- Issue Time
- Dec 16,2023
6 Types of Structural Steel Sections, and How They're Used.What are the different types of structural steel sections?Angles,Beams,Bearing Piles,Channels,Hollow Structural Sections (HSSs),Plates
Steel is one of the best materials for providing strength and structural soundness for any product — which is important when it comes to construction projects. With steel, you can create structural steel pieces with unparalleled potency, durability, and flexibility, which is why it has undoubtedly become the preferred choice for construction.
Engineers have applied structural steel to millions of projects, creating massive skyscrapers and expansive bridges that have remained for hundreds of years. To help you understand the full potential of this material, here is an overview of the basic types of structural steel sections, and how they’re used.
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These are steel beams with an L shape and come in many lengths and sizes. In this, two steel legs come together at a 90-degree angle, and each leg may be unequal or equal in length. For example, an unequal angle might have one leg of 6x2x0.5, and another that is 3x2x0.5.
This kind of structural section is typically used in floor systems due to their reduced structural depth but enhanced strength-to-weight ratios. You mainly see them in infrastructure, residential buildings, mining, and transport applications.
These are your standard steel beams, which are used together with steel girders. They come in three shapes: standard or “S” beams, wide flange or “W” beams, pile or “H” beams, and “T” beams.
“S” beams have tapered flanges, while “W” beams have parallel flanges. “H” beams, also called universal beams, are shaped like their namesake. They may also be called “I” beams because they look like the letter when standing upright. These structural steel pieces are widely used in construction and civil engineering, among other industries. They are usually fabricated in lengths up to 60 ft.
“T” beams are slightly different. They lack a bottom flange — the top of their cross-section is a flange, which is connected to a vertical web below. Because of their shape, they’re usually applied as a load-bearing section, but they have a disadvantage in some applications.
When construction workers and engineers are unable to find or create a strong enough foundation on the worksite, they make use of structural steel products called bearing piles. Bearing piles are used to create a deeper foundation system, which is more stable and structurally sound.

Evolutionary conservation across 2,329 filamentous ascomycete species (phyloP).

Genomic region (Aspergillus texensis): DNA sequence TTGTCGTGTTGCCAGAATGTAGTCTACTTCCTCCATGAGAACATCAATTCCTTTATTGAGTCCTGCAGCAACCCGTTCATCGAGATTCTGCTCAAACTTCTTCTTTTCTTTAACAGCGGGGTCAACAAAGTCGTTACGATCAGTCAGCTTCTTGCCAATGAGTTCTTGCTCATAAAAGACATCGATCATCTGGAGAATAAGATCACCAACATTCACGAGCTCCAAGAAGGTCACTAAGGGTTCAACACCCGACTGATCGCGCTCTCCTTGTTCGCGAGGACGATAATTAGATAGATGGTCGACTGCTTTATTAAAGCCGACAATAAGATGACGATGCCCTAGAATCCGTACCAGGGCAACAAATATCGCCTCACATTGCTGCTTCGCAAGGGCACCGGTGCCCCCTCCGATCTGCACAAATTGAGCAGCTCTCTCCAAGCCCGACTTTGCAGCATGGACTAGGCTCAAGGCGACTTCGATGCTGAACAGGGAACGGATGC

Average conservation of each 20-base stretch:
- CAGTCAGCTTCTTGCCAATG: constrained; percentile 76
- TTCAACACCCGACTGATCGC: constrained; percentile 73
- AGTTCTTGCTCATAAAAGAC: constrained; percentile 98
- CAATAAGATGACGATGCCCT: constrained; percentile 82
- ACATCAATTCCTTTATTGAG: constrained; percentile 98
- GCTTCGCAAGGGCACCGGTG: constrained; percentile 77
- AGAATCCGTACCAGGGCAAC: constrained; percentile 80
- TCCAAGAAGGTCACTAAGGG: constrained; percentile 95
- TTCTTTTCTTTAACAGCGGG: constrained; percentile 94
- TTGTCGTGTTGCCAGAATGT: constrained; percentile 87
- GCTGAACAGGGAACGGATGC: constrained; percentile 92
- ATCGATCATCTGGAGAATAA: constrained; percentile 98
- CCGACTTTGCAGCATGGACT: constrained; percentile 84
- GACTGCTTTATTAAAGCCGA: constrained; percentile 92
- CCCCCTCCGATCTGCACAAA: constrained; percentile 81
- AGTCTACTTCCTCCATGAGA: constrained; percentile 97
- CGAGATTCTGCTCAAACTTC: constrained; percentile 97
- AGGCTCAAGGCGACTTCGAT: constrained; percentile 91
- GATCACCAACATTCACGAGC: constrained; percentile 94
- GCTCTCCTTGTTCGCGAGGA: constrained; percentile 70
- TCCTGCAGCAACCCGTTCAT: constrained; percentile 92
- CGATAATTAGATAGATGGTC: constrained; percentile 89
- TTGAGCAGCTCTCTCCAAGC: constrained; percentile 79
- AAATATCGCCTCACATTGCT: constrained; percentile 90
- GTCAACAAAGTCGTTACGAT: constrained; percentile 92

Bearing piles are H-shaped steel pieces, whose design allows them to effectively transfer loads through the pile to the tip. It’s extremely durable and efficient — it can bear more than a thousand tonnes of weight. Bearing piles work best in densely packed soil, as they offer more resistance at the tip. Common types of bearing piles include h-piles, screw piles, pipe-piles, and disc piles.
Channels are somewhat similar to steel beams, as they both have webs flanked by flanges. The difference is that their webs are oriented off to the side, and the flanges are oriented perpendicularly to the web. This design makes them especially suited for bridges and similar structures, but they have also found their place in other marine and building applications.
Channels can be manufactured in lengths of up to 60 ft, but the standard sizing usually falls in the 20 to 40 ft range. Channels can’t be applied in the same way that beams are, as they aren’t flat on all sides. Instead, their one flat surface allows them to be bolted up against other flat faces.
Hollow Structural Sections (HSSs)
Hollow structural sections (HSSs) are steel profiles with a hollow section and can be fabricated into square, circular, rectangular, and elliptical shapes. HSSs profiles are slightly rounded, with radiuses that are about twice the value of their wall thickness. HSSs are commonly used by engineers in welded steel frames to create structures that have the capacity for carrying loads in different directions.
The different HSS forms have various advantages and recommended applications, which you can read here. Typically, they are great in multi-axis loading processes, joining and metal fabrication, and creating columns and posts.
This structural steel section is arguably the most versatile piece in this list. They can be cut and further processed into different sizes and shapes, depending on the application. This is necessary as they don’t stand on their own — they require attachment to another structural steel section to be usable. In some cases, plates are attached to other steel pieces to reinforce the structure.
The most common type of structural steel plates is called base plates. These are used when the foundation is shallow, uneven, or difficult to work with. In these bases, base plates are applied to a column, which helps them to dis